Book review: ‘Flight Not Improbable’ by Simine Short
Image credit: Nigel Hoy/Dreamstime
A new biography goes some way towards returning aviation pioneer Octave Chanute’s name to the limelight it deserves.
When it comes to protagonists in the early history of aviation, Octave Chanute does not spring to mind perhaps so readily as the Wright brothers, who are generally accepted as being the pioneers who invented, built and flew the first motor-operated aeroplane.
Yet, as Simine Short observes at the start of her scholarly and highly readable ‘Flight Not Improbable: Octave Chanute and the Worldwide Race Toward Flight’ (Springer, £24.99, ISBN 9783031244308), it is something of an injustice that Chanute should not be as widely recognised today as he clearly once was. He was, after all, honoured with inclusion on the Frieze of American History that encircles the Rotunda of the United States Capitol.
The panorama depicts Chanute alongside no lesser luminaries than Leonardo da Vinci and the Wright brothers, sporting both his trademark goatee and model plane. Quite how the self-educated French immigrant earned his place on the American national artwork is but one of the questions Short sets out to answer in her biography of one of the great civil engineers of the 19th century; an account that will go some way to returning Chanute’s name into the limelight where it so richly deserves to be.
As Short explains, such was Chanute’s influence over the emerging discipline of aviation that when the Wrights achieved their first powered flight of December 17 1903, he became the first and for some time the only person outside of the Wright family to be informed of the success.
His involvement in early aircraft design and mentorship of aviation pioneers earned Chanute the honorific ‘Father of Aviation’, while shortly after his death his eulogy in Aeronautics magazine rapturously noted that: “Mr. Chanute was one of the foremost railroad builders of the country. The Kansas City Bridge was declared impossible of construction. Mr. Chanute accomplished it.” Wilbur Wright contributed that had Chanute “not lived, the entire history of progress in ﬂying would have been other than it has been, for he encouraged not only the Wright brothers to persevere in their experiments” but also (among the many others he mentored) French aviator and engineer Louis Blériot, who became world-famous after making the first airplane flight across the English Channel.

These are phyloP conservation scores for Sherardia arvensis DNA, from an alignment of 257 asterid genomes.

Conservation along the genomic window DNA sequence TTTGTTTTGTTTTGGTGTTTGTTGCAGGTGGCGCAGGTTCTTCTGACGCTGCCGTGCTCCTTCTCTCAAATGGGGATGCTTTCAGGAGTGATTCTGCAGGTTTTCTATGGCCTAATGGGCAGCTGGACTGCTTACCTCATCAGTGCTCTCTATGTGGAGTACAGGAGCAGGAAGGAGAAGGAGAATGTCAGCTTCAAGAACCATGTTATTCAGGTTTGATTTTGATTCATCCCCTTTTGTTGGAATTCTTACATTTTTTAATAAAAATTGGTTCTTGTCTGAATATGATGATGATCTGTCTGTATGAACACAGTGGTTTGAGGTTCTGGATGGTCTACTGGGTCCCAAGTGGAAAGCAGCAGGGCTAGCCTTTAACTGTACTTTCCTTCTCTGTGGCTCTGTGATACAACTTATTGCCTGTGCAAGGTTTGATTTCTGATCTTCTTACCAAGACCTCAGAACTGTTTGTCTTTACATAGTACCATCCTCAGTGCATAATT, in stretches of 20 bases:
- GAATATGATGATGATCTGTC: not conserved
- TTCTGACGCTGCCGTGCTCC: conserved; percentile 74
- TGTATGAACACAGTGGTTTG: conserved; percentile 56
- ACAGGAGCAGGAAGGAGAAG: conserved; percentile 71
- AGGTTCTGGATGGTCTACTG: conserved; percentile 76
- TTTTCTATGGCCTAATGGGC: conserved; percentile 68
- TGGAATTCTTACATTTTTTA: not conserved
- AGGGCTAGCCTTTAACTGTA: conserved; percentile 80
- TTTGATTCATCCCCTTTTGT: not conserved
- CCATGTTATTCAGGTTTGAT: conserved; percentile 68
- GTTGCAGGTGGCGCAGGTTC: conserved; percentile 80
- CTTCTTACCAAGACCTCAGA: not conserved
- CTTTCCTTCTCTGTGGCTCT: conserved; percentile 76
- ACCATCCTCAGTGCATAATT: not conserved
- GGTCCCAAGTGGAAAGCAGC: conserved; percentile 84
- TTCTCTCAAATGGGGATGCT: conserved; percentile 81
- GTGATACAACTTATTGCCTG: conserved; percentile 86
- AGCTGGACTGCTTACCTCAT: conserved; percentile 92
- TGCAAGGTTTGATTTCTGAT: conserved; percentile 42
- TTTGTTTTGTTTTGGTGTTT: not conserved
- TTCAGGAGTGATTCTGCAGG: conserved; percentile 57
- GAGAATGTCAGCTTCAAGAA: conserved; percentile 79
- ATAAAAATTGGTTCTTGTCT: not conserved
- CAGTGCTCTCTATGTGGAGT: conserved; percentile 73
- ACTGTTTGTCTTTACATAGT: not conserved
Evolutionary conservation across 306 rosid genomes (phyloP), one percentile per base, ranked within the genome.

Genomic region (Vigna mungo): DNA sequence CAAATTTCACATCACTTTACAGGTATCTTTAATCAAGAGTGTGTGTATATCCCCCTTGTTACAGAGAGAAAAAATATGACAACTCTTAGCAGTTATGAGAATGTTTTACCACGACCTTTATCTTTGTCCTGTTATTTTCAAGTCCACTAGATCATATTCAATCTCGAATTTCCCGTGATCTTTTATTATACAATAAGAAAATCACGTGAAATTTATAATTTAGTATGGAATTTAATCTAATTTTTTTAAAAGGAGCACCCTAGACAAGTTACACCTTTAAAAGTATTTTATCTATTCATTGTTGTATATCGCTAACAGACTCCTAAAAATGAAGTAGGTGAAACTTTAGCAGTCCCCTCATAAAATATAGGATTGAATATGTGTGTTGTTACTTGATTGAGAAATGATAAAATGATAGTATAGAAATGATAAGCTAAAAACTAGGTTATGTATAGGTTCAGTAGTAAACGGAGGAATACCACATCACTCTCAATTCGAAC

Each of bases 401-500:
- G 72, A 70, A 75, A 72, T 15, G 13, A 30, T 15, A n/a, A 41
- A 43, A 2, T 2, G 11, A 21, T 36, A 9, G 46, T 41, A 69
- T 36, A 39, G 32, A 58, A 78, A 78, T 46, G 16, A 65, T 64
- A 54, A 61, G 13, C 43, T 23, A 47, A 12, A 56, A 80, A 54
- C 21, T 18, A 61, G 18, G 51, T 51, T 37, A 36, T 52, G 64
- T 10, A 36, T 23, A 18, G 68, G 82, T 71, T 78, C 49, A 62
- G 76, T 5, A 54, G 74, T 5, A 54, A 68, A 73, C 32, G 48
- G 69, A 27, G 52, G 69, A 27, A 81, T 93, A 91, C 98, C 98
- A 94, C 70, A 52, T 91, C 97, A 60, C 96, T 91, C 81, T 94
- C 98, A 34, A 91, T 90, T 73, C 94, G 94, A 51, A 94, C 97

Although his ‘double-decker’ glider influenced the Wright brothers, and his strut-wire braced wing structure was to remain unchallenged until the First World War, 'Flight Not Improbable' inevitably steers the reader to the conclusion that Chanute’s place in history rests not so much on his technological innovations as his presence as a lightning rod for a new movement in American engineering. His willingness to share knowledge, as Short says, served only to substantiate his reputation as a central figure in the industry.
Chanute’s importance may be overshadowed by the pilots that flew the planes but, as 'Flight Not Improbable' plausibly confirms, without Chanute they might never have got off the ground.
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